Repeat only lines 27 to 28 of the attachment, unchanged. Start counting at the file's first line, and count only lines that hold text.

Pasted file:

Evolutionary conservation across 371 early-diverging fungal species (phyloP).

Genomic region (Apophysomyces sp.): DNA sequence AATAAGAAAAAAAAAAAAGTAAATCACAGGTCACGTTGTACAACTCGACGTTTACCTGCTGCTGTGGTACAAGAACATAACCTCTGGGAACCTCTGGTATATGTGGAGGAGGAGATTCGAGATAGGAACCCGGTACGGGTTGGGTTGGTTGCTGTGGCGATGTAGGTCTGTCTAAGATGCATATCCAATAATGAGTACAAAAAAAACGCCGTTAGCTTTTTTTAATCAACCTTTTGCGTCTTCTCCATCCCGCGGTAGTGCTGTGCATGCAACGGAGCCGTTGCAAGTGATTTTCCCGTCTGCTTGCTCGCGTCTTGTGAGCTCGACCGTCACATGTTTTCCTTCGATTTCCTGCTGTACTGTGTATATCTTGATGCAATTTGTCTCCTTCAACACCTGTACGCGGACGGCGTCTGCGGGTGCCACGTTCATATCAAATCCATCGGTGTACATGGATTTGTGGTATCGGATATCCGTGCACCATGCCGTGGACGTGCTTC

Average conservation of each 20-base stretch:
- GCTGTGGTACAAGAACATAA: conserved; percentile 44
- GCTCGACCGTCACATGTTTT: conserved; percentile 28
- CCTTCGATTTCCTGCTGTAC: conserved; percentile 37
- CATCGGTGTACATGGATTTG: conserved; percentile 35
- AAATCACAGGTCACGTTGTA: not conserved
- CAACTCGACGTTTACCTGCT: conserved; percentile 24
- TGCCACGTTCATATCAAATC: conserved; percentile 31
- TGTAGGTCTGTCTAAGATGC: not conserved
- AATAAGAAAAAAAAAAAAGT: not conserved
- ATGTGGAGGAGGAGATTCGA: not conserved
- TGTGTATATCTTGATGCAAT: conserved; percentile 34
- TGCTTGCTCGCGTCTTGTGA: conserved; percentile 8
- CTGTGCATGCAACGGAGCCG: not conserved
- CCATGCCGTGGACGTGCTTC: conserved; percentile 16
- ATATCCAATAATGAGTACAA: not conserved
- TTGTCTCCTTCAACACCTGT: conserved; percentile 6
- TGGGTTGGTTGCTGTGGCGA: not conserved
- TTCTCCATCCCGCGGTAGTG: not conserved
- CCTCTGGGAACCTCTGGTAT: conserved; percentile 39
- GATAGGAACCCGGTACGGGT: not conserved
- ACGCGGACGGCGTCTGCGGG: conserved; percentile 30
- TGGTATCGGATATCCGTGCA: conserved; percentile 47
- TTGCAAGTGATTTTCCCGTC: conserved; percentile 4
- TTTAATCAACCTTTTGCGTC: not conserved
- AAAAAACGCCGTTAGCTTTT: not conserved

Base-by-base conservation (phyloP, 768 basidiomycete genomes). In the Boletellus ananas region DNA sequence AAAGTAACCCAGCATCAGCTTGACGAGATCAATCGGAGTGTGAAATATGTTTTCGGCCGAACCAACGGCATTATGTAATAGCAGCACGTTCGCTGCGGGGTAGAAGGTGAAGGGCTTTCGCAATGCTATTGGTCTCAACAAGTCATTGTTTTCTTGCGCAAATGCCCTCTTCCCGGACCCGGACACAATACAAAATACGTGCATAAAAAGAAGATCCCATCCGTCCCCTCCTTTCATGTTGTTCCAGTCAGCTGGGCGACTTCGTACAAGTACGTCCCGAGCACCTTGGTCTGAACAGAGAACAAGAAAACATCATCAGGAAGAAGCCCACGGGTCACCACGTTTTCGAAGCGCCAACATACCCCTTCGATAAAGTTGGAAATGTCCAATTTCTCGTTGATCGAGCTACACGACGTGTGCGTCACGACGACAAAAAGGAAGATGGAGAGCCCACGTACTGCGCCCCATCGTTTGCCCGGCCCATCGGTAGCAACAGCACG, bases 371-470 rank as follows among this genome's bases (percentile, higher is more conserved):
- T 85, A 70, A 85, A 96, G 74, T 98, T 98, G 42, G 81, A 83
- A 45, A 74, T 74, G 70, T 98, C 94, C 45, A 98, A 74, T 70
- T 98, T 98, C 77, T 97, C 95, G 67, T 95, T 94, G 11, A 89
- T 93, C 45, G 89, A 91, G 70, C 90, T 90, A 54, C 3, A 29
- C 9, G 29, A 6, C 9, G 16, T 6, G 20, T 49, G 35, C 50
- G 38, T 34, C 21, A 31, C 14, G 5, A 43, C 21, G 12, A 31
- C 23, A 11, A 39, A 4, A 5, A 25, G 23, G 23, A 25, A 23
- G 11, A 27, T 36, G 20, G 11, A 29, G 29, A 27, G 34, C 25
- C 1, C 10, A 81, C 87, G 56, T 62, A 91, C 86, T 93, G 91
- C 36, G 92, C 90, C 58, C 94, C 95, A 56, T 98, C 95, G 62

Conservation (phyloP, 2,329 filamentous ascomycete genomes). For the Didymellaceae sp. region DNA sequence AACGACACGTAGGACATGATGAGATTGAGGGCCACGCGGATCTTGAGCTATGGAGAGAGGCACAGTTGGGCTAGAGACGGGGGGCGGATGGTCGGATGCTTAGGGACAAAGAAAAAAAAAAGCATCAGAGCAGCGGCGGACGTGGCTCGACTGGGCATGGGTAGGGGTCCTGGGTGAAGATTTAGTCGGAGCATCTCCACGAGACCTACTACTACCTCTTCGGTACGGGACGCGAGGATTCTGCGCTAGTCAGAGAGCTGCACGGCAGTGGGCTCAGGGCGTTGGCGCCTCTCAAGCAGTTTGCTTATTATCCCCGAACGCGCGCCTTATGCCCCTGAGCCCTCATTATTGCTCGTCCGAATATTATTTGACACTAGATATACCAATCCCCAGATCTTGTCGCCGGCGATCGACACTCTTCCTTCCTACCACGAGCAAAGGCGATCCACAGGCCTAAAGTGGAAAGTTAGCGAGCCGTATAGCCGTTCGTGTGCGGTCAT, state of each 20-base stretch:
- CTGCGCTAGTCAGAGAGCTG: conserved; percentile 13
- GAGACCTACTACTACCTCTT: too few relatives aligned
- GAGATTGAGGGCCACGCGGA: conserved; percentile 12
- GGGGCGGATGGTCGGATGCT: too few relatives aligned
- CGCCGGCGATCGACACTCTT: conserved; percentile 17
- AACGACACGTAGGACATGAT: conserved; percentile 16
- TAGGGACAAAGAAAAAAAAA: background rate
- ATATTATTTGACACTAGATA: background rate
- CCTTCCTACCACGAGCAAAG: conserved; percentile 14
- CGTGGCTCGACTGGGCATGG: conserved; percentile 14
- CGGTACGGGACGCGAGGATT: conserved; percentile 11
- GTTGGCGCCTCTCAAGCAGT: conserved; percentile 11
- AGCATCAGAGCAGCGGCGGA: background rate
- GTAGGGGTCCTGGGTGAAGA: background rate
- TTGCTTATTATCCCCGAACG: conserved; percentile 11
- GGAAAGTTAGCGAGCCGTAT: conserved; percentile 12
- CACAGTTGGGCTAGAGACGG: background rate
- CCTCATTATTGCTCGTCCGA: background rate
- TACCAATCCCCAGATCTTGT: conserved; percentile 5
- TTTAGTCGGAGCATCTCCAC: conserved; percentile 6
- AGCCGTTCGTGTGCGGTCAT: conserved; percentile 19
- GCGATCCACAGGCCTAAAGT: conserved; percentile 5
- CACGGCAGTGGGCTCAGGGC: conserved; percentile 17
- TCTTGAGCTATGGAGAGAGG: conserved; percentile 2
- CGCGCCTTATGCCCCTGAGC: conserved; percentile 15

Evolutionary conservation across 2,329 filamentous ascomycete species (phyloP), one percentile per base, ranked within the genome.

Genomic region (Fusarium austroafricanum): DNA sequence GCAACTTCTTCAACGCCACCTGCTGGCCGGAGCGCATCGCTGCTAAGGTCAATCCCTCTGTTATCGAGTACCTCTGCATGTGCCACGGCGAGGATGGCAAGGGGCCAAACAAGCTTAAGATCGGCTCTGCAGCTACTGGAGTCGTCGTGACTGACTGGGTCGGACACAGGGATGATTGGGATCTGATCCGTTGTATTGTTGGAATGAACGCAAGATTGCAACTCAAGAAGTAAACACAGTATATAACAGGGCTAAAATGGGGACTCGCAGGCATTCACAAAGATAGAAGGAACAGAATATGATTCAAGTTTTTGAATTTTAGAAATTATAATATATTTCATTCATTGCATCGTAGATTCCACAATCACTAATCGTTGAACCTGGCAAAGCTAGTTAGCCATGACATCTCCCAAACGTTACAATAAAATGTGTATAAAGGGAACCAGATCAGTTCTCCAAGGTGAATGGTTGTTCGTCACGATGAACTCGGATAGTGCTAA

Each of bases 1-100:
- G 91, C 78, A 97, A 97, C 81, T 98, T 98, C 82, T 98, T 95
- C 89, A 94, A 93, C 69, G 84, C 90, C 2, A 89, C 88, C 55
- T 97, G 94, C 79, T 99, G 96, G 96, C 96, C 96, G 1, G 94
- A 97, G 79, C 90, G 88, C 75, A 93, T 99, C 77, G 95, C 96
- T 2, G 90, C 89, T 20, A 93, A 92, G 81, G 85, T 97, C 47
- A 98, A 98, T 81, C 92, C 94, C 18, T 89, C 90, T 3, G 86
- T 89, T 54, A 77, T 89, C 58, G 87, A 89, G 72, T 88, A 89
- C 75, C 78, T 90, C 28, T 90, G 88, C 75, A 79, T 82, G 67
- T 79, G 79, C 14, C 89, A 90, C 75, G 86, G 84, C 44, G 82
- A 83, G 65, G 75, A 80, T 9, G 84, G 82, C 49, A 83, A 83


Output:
- TTTAATCAACCTTTTGCGTC: not conserved
- AAAAAACGCCGTTAGCTTTT: not conserved